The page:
Augmented reality and virtual reality jobs are becoming very real forces in the job market. In the first nine months of 2017 there have already been roughly 10,000 postings requesting AR/VR job skills in the U.S. That’s a relative increase of 256% compared to 2010.
Considering the buzz around these technologies – which includes Facebook’s purchase of Oculus and Google’s post-Glass decision to invest $542 million into Magic Leap’s wearable hardware solution – it’s clear that skilled people are going to be needed to continue the momentum.
VR and AR both provide stereo 3D high-definition video and audio via headsets – some big and clunky, others less so – but there are big differences. In essence, virtual reality is closed and immersive. Augmented reality could be called partly immersive. VR wants to encase you in virtual worlds; AR tries to put virtual things into our real worlds.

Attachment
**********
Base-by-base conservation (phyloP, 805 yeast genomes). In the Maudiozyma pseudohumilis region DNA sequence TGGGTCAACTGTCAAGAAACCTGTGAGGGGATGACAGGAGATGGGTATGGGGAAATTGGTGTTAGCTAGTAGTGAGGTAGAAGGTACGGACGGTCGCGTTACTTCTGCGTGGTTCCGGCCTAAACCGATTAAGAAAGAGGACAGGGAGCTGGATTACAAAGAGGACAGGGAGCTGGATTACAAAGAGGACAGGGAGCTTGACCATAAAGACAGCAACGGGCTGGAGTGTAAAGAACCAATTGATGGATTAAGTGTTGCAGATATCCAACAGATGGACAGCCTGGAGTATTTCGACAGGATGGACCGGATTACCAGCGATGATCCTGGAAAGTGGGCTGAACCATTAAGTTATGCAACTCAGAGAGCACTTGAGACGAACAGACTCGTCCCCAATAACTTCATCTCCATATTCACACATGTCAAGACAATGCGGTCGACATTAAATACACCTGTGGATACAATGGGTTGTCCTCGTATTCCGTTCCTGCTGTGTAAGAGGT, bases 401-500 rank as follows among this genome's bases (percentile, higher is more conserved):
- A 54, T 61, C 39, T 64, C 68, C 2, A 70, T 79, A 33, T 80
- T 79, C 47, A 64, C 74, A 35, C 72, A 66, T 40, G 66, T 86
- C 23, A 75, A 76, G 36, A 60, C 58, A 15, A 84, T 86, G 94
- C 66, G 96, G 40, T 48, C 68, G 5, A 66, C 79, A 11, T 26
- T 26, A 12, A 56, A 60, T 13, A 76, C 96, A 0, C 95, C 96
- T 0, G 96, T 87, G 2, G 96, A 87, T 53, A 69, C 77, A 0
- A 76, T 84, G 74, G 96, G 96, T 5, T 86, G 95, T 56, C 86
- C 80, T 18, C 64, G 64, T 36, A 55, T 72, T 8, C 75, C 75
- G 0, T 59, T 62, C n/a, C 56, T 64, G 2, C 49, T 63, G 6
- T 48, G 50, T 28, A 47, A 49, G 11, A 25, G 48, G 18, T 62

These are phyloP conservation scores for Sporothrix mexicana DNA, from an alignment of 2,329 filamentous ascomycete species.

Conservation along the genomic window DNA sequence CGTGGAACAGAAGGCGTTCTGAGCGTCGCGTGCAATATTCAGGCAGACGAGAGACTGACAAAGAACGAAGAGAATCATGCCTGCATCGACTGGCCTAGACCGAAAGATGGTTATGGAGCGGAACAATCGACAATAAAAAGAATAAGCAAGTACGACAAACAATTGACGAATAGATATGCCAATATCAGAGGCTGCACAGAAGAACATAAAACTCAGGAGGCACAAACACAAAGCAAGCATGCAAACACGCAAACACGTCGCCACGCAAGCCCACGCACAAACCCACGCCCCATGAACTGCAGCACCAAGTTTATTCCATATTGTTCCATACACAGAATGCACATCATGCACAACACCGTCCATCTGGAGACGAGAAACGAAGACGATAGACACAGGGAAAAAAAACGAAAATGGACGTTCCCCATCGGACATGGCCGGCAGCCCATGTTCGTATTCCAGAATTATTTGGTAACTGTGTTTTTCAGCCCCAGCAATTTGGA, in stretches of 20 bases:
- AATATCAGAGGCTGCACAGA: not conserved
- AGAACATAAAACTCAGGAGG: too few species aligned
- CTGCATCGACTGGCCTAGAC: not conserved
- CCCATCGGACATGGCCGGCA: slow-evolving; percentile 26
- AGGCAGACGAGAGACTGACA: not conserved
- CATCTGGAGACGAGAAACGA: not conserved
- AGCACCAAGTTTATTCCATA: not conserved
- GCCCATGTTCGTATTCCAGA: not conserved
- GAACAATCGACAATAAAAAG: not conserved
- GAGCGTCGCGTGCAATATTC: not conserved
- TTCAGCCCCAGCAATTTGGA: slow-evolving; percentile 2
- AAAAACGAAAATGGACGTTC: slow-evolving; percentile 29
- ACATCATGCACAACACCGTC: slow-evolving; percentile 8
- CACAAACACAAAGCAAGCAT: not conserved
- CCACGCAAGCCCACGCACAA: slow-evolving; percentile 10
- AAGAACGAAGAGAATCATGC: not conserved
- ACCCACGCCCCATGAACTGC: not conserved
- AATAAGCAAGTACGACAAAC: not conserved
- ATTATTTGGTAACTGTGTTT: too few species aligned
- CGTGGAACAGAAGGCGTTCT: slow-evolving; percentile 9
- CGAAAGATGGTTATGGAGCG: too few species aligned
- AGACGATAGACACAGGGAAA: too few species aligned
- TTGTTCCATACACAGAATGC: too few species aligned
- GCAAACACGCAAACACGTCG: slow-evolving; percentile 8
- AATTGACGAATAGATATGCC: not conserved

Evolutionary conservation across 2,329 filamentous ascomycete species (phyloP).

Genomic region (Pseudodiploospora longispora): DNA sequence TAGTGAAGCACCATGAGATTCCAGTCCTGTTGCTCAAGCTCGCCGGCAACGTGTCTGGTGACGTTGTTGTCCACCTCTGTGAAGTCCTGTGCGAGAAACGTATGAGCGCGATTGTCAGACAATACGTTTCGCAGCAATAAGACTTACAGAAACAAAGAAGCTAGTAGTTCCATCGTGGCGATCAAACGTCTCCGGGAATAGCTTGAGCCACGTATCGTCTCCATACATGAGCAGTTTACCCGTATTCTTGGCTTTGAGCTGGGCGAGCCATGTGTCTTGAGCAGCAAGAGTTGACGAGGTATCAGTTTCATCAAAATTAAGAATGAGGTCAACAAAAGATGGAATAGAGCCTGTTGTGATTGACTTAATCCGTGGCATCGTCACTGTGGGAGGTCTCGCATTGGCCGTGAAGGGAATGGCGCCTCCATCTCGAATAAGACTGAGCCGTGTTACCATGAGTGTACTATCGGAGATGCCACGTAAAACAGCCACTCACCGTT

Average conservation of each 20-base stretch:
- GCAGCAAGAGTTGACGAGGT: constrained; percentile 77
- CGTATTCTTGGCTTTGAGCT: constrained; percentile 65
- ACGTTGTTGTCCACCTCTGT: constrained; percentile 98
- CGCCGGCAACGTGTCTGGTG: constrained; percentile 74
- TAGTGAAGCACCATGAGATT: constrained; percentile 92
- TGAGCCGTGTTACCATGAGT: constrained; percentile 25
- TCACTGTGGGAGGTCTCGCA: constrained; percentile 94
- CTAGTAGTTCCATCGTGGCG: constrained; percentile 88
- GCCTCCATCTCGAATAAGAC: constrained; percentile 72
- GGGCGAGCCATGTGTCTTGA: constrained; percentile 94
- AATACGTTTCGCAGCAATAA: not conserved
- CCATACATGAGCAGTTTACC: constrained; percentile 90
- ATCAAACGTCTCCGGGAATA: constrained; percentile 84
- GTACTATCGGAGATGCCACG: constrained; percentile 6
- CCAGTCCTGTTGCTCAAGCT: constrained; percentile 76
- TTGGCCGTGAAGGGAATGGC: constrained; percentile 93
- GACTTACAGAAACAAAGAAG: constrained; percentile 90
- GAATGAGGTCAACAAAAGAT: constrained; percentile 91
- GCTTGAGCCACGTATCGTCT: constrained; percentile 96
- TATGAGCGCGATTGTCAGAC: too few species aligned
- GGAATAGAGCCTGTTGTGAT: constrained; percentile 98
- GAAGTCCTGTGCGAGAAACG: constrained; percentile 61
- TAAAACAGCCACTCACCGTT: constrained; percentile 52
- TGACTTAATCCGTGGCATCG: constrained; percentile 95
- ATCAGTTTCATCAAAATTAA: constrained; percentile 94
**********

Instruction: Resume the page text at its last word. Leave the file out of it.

And it all continues to evolve. This is such a new field that none of the top five employers in 2017 requested AR or VR skills before 2013.
How does this coolness translate to the job market?
Our research shows that the information and manufacturing industries that create this technology continue to seek AR and VR skills. On the consumer side, the retail industry has shown increasingly higher demand since 2015. Another high-growth sector is professional, scientific and technical services.
Among employers, the highest demand is coming from Facebook. In fact Facebook’s hiring demand equals the next three employers combined. Also stepping up its hiring for AR and VR is Accenture. The consulting firm’s hiring for AR and VR is up more than 300 percent in the past two years.
By far, the top role involving AR and VR is software developer/engineer, followed by mobile applications developer, computer systems engineers/architects and other roles.
In other words, there’s nothing virtual about the jobs in this field. They’re here and now and very real.
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